For three weeks, we had been planning a trip to the Wichita Mountains to explore the Parallel Forest. We planned some other detours, since we knew that the forest wasn't very large. We were lured by the excitement from the legends about the forest being haunted. Supposedly, if you go there, you might feel disembodied spirits brushing past you, or hear Native American ceremonial drumming, or see figures in the trees performing Satanic rituals. There is even a "witches' altar", formerly a Spanish arista.
One of the planned detours led us to making this potentially serious, gastrointestinal mistake. We had read about the Zodletone Mountain and the mineral springs by the same name. There is a macrobial observatory there, where research has been conducted since 2001. The spring has created a microbial environment similar to environments that existed 2 billion years ago - when oxygen was absent from earth's atmosphere. I know what you're thinking: "Who wouldn't be interested?" We have all made peace with our inner nerds.
There were two houses in the midst of the farmland surrounding Zodletone Mountain. We pulled up at the first one and knocked on the door, hoping someone could steer us in the right direction. No one answered, except a menagerie of small familial pups and one vocal siamese. A young man had stepped out of the neighboring house, so we inquired if he knew where the springs were. He replied in the negative, but said that his grandmother would know. He told us to let ourselves in the house to ask her. Hesitantly, we obeyed.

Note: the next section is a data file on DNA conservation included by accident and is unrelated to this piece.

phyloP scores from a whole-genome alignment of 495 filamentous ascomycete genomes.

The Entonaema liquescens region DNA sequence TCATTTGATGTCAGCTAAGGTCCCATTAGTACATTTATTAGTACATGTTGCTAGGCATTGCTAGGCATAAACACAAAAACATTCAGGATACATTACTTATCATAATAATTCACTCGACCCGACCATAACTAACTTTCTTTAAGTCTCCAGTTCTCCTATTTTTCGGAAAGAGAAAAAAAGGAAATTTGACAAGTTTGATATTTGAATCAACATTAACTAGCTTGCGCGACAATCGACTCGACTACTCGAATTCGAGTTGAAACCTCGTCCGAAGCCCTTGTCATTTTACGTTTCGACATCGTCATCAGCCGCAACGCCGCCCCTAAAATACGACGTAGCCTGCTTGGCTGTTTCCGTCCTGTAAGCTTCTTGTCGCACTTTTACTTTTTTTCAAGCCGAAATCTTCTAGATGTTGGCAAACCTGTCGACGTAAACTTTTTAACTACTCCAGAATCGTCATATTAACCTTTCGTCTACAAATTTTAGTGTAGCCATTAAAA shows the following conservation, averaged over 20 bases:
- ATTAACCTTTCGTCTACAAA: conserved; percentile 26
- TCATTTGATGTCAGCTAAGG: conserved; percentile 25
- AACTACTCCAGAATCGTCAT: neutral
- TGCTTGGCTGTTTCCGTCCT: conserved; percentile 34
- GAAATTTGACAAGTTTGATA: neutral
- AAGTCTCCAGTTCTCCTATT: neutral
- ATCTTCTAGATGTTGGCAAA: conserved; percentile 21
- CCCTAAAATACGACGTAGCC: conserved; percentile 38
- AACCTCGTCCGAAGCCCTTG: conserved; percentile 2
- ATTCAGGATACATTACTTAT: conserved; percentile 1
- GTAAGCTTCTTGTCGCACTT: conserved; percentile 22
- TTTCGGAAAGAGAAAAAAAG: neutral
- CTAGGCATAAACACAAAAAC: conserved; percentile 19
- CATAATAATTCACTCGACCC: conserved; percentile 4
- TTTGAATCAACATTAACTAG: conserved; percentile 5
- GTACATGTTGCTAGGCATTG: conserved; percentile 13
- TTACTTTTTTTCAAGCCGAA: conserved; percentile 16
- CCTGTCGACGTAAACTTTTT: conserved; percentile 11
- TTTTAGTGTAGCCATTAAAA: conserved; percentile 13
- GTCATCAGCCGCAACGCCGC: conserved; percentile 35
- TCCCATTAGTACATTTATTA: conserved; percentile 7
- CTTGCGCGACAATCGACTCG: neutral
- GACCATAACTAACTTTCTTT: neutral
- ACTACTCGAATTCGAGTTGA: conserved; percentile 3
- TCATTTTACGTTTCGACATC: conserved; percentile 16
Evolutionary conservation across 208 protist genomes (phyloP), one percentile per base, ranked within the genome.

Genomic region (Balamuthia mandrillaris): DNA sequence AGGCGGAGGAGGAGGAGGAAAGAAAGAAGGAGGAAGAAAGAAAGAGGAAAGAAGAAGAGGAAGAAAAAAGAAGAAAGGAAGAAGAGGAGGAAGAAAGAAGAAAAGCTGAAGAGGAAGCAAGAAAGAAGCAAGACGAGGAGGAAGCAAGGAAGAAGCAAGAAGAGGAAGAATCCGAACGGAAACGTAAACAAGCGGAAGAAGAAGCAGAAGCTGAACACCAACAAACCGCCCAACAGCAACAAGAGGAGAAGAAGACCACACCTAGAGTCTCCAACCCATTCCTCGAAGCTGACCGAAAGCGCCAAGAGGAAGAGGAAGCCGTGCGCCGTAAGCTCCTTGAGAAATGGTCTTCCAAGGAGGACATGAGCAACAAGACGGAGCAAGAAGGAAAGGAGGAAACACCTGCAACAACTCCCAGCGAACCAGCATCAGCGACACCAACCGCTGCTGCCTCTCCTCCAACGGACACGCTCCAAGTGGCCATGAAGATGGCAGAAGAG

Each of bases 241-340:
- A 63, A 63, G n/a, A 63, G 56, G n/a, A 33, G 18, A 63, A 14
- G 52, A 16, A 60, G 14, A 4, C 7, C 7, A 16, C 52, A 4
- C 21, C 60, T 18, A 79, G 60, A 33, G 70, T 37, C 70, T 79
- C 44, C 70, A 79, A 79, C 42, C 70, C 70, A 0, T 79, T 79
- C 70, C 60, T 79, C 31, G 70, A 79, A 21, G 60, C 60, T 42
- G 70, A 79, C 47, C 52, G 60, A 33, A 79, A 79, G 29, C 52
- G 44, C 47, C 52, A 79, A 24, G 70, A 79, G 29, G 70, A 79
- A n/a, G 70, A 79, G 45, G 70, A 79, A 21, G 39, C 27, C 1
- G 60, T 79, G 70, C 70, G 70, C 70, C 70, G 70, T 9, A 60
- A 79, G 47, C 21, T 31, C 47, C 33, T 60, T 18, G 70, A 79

The directions Mabel gave us led to a dead-end road, with a path to the left through a recently-harvested field. She led us right back to Attempt One. We continued through the field, with windows down in order to listen and smell when the springs were close. Ripe sulphur filtered in, indicating that we must be near. We trekked on foot and crossed a stream, hopped a fence, and slid through "gumbo" mud. I recognized a low concrete wall from one of the pictures online. We had found it. Mabel had told us about the healing properties of the stream. She had seen relatives crippled by arthritis restored to their mobile selves after months of drinking and bathing in the healing waters and mud from the spring.
I'm still not sure why Mabel chose to give us directions to the spring. Whatever her reason, we all decided that we must stop back by to let her know that we found it - and to thank her. We will never know if her surprise and excitement was due to the fact that we found it (safely), or that we stopped back by to let her know.
We continued on our way to the Parallel Forest, but had to cut our hike short because of the total downpour that lasted almost exactly from the time we got out to hike until we got back to the car. We didn't get a chance to find the altar / arista, but we did get to witness the trees bubbling and creating soapy suds in the rain.
After changing to dry clothes, we explored the nearby town of Medicine Park. There, we saw the most amazing sight - monarch butterflies gathered in clumps of a hundred or so in the trees. This sighting only added to the mysticism of our day's adventure. But, the most incredible part of the day was that not one of us suffered any ill-effects from drinking from Zodletone Springs! It really must be healing after all!